Fay Nicolson plays with the limits of painting, image and object and how these definitions relate to the learning, performing, producing body. Fay graduated from the Royal College of Art in 2011 and Central Saint Martins College of Art and Design in 2006. Recent solo exhibitions include: UN MAKE ME, Galerie Rolando Anselmi, Berlin, 2016; OVER AND OVER PURE FORM, Grand Union, Birmingham, UK; PLAY SENSE, Gerald Moore Gallery, London, UK (both 2015).
Tell us a little bit about yourself and what you do. I’m an artist working across the disciplines of painting, print, photography, performance, writing and more. I’m interested in transitory or ambiguous objects and curious about modes of working that test or collapse our ways of reading discipline/s. I like images that imply process or a history of looking, gathering, translating, combining, and repeating. I am interested in weavings as a metaphor for expanded (image) making; taking separate elements, handling and twisting them, knotting and inverting them to form a structured surface, a malleable object that can also be read as a flat image. However, this surface only reveals one aspect of whole form and could be unpicked and unravelled to re-form something else. Weavings also imply an element of craft, use, the home, the body, manual labour, and gender that opens making up to discussions about history, context and politics. I live in London and have a studio further down the river in estuarial Essex. I also teach on the Fine Art BA courses at Brighton and Norwich.
How long have you lived in Derby and what brought you there? I was born in Derby and grew up in a small village called Draycott amongst derelict factories and steel bridges standing alone in the middle of fields. This dilapidated landscape gave space to roam, dream, disappear. I moved to the neighbouring city of Nottingham to study and then eventually to London to go to Art School. I left because it felt constricting and in this context, studying Fine Art was swimming against a tide of expectation. However, I still feel a strong connection to that area and solidarity with people who grew up in similar situations. I love going back to Nottingham. The place encourages a kind of DIY collaborative energy tinged with punk realism and post-industrial fantasy. For example; director Shane Meadows and the band the Sleaford Mods or the numerous galleries and studio groups that exist there; Primary, Syson Gallery, One Thoresby Street to name a few.
How has living in Derby affected your art practice? Growing up in the East Midlands gave me a strong creative and collaborative base. From the age of 14 onwards I was playing live music, going to gigs, writing, sharing within a scene. It gave me confidence to be bold and take risks.
What kinds of things are influencing your work right now? A huge mix of experiences and research filter into my work. Contemporary art education and how this butts up against the ideals of previous models is a constant influence. E.g. The Bauhaus, Black Mountain College, the radical A Course at Saint Martins. I am also influenced by dance and music. I’m fascinated by the ways choreography, pattern, and scoring clash with embodied learning, intuition, expression. I love Philip Glass’ works, especially Songs from Liquid Days because it combines the rigourous, almost mathematical, clarity of Glass’ compositions with disjointed narratives about ‘humming refrigerators’ and ‘giving God a beer’. The Lyrics were written by Paul Simon, Suzanne Vega, David Byrne and Laurie Anderson.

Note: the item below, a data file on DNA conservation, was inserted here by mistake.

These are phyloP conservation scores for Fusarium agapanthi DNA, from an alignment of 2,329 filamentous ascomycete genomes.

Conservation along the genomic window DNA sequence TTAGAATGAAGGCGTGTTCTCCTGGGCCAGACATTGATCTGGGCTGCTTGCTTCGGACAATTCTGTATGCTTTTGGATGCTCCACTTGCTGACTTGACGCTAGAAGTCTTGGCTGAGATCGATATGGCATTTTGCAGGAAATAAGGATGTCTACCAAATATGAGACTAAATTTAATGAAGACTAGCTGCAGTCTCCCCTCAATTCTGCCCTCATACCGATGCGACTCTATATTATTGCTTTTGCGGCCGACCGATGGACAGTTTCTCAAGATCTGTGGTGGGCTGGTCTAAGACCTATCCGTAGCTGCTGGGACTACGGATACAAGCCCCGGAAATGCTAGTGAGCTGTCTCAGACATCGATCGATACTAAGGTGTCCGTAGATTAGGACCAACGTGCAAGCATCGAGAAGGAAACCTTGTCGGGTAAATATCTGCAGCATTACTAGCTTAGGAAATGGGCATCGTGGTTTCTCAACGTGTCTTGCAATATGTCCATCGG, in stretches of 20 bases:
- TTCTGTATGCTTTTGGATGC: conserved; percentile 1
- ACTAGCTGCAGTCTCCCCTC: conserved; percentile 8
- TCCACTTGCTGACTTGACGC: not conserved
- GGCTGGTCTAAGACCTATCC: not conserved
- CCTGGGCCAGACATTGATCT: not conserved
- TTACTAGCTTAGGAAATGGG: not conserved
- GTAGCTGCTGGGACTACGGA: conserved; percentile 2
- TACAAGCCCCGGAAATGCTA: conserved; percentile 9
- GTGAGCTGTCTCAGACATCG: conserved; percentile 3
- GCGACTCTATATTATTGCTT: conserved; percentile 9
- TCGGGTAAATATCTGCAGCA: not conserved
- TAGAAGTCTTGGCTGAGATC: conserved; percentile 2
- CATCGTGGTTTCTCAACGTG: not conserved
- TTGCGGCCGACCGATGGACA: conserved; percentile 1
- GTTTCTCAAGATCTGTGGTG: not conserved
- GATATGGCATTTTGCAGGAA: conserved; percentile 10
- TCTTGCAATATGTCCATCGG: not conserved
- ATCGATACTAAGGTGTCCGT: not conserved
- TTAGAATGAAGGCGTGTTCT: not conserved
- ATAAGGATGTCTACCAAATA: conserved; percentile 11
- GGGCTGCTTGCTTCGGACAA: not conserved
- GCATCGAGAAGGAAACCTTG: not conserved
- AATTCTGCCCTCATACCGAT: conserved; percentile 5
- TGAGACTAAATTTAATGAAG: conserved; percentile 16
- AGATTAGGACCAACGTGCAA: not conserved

Collaboration is important to me at the moment. I like being part of groups (however transient) that give licence to experiment and indulge common drives whilst drawing on individual perspectives. I like to take part in other artist’s projects (from performing with Jenny Moore in her Mystic Band to going Caving with artist Flora Parrott), and equally I love working with artists in my own performances and projects.
What are some recent, upcoming or current projects you are working on? Last week I performed OVER AND OVER PURE FORM at Kunstraum in London. The project explores the reality of art education today and how bodies, behaviours and attitudes are moulded through formal terminologies or ideologies. It is meant to be immersive, critical, humorous and a bit masochistic. This piece brings different elements of my work together. Large screen prints/paintings hang like backdrops in the space. A chorus of four performers sing harmonizing chants and move to various rhythms performed by a drummer. I sing and deliver a text from the position of a fantasy student/tutor, moving between rigorous ‘studio exercises’ to a euphoric, psychotropic, post-punk trance that emerges in the middle of a critical studies lecture. Through this piece I want to reconsider the role of the body and the subject in learning, rather than education being focused on measurement, assessment, convention, business.
Top 3 favorite or most visited websites and why? I love archives so my favourite websites operate in this way. I spend a lot of time watching performances and videos on Ubu web. Most recently I watched Beach Birds for Camera by Merce Cunningham filmed by Elliot Caplan.